That’s a very specific context, stemming from past disputes between native communities and scientists who seek to study human remains. There’s no indication that it would apply to news media outside of this context.

So then I turned to Hawaii Revised Statutes to test the letter’s assertion that state law “strictly prohibits photography.”

The provisions relating to burial sites appear in Section 6E-43, 6E-43.5, and 6E-43.6 Hawaii Revised Statutes.

The words “photo” or “photograph” do not appear anywhere in the statute, nor are there any limits suggested on news reporting regarding the inadvertent discovery of human remains, Hawaiian or otherwise.

Admittedly, I’m not a lawyer. But, at least on its face, the letter from the DLNR director lacks the necessary substance to accompany the threats.

There’s still the First Amendment to deal with, but I’ll pass on that for today.

Just a hint…The Supreme Court recently ruled that a groups saying the most vile and hateful things in a public protest at the funerals of military personnel who died in combat is protected by the First Amendment. It doesn’t look to me like any photo cleared for being shown on the news is going to come anywhere close to territory that would be unprotected by the First Amendment. But a full look at that issue is best left for another day.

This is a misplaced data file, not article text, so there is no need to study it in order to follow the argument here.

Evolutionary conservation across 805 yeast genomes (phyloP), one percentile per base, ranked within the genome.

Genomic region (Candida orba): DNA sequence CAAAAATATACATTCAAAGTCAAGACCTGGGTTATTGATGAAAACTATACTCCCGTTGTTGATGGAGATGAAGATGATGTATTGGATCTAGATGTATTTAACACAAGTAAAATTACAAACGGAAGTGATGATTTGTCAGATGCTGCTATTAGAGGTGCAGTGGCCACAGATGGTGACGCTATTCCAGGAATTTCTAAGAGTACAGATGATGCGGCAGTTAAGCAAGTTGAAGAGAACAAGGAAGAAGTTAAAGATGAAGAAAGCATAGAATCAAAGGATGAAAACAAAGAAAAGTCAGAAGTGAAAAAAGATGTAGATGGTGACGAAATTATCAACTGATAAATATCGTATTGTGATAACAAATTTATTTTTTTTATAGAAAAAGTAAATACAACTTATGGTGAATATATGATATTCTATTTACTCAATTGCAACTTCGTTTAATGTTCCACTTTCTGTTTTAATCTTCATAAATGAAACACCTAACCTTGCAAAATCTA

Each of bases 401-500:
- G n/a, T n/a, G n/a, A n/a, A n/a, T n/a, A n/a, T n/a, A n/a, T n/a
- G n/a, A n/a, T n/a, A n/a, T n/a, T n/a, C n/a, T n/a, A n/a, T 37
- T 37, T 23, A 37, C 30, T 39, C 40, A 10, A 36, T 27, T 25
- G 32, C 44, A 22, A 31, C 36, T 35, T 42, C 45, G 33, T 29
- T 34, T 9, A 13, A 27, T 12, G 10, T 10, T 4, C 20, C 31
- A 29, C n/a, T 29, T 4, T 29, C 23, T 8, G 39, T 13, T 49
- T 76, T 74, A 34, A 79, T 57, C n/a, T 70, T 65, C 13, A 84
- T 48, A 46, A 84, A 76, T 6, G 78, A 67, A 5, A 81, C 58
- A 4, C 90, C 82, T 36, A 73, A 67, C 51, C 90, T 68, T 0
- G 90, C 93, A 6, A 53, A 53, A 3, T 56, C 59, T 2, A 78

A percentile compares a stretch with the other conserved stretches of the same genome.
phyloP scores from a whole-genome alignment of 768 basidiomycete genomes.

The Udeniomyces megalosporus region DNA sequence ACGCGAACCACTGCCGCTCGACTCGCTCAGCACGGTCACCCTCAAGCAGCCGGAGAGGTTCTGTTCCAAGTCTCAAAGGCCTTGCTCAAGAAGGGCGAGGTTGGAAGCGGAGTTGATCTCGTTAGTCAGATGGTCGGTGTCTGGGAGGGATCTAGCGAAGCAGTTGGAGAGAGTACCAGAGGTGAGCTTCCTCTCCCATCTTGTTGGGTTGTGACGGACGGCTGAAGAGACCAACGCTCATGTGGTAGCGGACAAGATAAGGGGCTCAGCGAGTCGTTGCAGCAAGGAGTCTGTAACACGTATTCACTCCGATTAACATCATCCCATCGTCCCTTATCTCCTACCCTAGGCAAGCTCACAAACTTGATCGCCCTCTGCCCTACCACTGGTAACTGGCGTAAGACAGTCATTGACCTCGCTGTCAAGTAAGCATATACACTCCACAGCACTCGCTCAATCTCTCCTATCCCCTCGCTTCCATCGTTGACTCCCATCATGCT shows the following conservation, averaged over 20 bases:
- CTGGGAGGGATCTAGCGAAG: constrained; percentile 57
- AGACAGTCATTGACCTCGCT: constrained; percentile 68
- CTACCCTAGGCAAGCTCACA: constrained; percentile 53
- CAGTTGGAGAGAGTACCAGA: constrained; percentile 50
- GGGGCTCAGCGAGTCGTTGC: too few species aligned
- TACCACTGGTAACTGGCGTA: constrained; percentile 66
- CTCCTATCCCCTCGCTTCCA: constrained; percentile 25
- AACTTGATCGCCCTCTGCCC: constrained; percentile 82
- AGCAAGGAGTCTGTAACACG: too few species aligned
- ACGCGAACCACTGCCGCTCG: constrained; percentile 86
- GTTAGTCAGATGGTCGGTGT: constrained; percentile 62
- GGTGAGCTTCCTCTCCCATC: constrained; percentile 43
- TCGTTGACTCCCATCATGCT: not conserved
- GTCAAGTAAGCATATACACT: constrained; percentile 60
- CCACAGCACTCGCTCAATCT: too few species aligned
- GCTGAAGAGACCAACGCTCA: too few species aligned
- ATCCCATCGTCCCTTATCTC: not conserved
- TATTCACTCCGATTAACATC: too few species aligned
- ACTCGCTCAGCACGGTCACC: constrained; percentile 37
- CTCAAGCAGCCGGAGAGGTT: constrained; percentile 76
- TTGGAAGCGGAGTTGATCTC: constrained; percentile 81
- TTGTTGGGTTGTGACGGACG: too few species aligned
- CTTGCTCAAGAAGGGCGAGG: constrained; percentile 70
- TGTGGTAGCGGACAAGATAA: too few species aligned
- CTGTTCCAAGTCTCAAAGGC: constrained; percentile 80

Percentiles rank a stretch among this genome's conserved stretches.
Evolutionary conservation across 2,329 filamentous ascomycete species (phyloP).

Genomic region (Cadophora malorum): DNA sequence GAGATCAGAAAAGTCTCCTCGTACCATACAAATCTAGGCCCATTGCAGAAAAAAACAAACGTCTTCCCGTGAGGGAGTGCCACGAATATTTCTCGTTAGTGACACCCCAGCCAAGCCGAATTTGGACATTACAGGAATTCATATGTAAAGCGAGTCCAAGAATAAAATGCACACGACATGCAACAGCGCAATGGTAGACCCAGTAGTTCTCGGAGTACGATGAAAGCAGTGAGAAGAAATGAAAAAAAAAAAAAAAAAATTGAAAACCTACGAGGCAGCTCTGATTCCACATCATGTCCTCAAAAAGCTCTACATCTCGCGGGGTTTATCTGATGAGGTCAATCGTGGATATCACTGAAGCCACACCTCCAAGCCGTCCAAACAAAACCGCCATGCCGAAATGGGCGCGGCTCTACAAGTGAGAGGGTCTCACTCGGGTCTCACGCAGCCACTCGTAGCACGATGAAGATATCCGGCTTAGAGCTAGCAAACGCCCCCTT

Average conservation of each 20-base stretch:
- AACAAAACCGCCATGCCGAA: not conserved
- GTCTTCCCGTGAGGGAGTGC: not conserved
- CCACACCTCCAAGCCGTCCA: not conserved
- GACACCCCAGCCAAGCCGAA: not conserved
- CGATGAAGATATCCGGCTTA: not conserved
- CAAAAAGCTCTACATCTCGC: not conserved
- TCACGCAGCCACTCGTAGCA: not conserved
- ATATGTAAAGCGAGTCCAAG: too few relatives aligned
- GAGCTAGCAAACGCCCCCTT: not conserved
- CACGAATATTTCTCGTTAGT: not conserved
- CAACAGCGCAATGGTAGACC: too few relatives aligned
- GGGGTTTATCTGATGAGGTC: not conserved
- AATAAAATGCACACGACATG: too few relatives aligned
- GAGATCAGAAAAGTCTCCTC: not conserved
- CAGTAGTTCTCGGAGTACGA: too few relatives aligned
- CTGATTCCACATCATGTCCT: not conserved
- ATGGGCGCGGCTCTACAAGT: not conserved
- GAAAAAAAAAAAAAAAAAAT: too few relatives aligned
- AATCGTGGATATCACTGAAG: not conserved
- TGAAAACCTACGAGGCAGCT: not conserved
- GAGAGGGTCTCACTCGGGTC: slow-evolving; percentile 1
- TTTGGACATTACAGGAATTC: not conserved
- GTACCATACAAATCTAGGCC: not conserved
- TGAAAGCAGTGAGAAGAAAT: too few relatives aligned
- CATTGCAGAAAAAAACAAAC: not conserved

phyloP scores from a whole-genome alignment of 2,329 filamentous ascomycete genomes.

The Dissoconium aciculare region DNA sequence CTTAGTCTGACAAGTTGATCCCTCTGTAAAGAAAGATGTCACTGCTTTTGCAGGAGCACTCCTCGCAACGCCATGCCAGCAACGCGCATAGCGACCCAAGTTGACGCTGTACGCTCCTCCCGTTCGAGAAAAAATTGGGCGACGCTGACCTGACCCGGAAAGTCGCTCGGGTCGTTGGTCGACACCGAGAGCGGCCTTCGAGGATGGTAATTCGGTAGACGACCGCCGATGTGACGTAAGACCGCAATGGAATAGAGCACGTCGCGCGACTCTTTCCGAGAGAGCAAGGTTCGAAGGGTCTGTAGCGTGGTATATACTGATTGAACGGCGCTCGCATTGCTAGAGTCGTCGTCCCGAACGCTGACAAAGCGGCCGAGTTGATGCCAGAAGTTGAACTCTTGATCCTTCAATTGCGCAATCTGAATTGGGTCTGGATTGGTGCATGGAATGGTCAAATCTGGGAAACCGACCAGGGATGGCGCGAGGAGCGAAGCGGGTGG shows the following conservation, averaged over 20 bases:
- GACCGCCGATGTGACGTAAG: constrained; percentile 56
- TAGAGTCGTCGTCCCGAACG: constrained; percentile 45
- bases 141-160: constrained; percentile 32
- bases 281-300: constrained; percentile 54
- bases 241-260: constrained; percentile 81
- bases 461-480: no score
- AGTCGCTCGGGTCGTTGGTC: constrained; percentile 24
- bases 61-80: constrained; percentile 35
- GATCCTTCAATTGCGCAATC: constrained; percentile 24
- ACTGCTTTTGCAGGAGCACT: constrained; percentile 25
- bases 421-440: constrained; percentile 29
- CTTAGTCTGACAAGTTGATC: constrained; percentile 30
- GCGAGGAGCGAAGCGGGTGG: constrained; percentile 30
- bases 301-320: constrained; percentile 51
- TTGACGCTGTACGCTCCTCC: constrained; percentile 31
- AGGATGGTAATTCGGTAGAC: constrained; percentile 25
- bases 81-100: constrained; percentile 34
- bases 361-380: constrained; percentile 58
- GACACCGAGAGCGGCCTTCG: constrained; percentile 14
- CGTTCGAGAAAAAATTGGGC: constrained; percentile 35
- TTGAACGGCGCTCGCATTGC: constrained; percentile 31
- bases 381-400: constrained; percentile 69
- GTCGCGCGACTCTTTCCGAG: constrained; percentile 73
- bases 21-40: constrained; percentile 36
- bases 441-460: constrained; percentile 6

31 responses to “Land director misstates law and exceeds authority in trying to muzzle news reporting

  1. Mr. Aila may also be relying in part on the sentence in HAR 13-300-1 (Purpose) which says the following:

    “The photographing of human skeletal remains reasonably believed to be Native Hawaiian
    may take place only after consultation with known lineal descendants and the appropriate